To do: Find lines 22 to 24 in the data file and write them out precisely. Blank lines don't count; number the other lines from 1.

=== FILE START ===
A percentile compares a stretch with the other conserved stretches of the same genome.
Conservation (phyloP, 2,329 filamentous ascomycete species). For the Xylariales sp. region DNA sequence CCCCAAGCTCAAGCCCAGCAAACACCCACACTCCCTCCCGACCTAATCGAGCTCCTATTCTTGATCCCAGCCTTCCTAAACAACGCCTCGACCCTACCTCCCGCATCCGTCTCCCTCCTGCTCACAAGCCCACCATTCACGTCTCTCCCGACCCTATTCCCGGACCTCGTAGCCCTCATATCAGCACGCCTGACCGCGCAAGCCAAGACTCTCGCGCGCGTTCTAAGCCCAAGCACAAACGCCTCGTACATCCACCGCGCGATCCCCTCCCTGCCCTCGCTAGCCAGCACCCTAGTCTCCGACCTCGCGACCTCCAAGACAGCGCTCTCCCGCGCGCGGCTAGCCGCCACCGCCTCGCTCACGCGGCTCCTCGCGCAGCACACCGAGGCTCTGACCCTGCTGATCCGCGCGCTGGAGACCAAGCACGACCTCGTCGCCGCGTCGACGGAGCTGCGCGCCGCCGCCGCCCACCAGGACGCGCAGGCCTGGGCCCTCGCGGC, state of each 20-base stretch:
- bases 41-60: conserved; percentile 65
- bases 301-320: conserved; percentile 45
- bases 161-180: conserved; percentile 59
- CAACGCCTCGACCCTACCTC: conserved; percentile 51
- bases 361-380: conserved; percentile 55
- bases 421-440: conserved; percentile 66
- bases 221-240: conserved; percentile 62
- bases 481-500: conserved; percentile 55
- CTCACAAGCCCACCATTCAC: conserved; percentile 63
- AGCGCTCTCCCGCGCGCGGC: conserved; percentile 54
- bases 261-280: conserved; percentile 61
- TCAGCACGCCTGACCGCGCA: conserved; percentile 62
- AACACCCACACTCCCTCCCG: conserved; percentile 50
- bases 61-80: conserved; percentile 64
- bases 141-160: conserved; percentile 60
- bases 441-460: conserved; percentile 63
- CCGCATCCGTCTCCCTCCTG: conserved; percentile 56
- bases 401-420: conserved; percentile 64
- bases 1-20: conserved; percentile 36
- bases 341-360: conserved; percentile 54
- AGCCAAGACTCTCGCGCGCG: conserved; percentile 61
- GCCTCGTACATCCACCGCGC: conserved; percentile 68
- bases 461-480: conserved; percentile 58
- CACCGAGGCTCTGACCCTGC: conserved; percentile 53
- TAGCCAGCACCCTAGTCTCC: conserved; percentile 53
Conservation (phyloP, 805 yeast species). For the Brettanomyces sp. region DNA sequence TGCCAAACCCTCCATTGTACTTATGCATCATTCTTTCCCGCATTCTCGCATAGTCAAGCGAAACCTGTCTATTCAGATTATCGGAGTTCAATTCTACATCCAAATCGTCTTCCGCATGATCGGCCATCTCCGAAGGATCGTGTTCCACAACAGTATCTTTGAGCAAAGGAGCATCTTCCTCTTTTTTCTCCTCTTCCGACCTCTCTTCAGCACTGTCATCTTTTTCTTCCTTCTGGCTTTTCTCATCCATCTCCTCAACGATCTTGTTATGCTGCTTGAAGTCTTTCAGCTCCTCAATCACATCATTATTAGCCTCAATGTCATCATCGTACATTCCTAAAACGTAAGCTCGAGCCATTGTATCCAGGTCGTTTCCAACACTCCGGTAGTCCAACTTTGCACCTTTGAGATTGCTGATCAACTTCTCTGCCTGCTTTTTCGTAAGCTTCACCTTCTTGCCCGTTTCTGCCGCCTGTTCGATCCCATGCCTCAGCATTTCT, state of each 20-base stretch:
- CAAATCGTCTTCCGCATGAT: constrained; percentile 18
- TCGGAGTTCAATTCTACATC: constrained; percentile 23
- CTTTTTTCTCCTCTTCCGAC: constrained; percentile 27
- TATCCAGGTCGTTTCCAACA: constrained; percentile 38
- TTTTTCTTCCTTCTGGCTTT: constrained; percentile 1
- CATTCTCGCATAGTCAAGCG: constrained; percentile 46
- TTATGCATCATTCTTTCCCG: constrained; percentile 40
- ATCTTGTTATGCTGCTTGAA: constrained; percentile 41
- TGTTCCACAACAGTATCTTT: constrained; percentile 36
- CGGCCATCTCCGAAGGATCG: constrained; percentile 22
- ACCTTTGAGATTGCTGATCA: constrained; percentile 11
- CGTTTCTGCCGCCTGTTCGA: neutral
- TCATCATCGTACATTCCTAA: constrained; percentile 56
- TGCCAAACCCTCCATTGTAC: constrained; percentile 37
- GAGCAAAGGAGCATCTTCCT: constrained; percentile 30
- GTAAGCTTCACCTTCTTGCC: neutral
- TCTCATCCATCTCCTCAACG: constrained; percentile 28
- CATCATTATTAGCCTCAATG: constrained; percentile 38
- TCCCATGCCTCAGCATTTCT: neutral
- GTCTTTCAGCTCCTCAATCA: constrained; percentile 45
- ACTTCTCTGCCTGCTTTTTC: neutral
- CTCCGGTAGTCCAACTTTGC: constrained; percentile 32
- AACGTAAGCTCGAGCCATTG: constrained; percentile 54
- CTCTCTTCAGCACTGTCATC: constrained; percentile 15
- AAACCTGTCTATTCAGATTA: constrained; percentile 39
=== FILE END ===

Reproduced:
- bases 341-360: conserved; percentile 54
- AGCCAAGACTCTCGCGCGCG: conserved; percentile 61
- GCCTCGTACATCCACCGCGC: conserved; percentile 68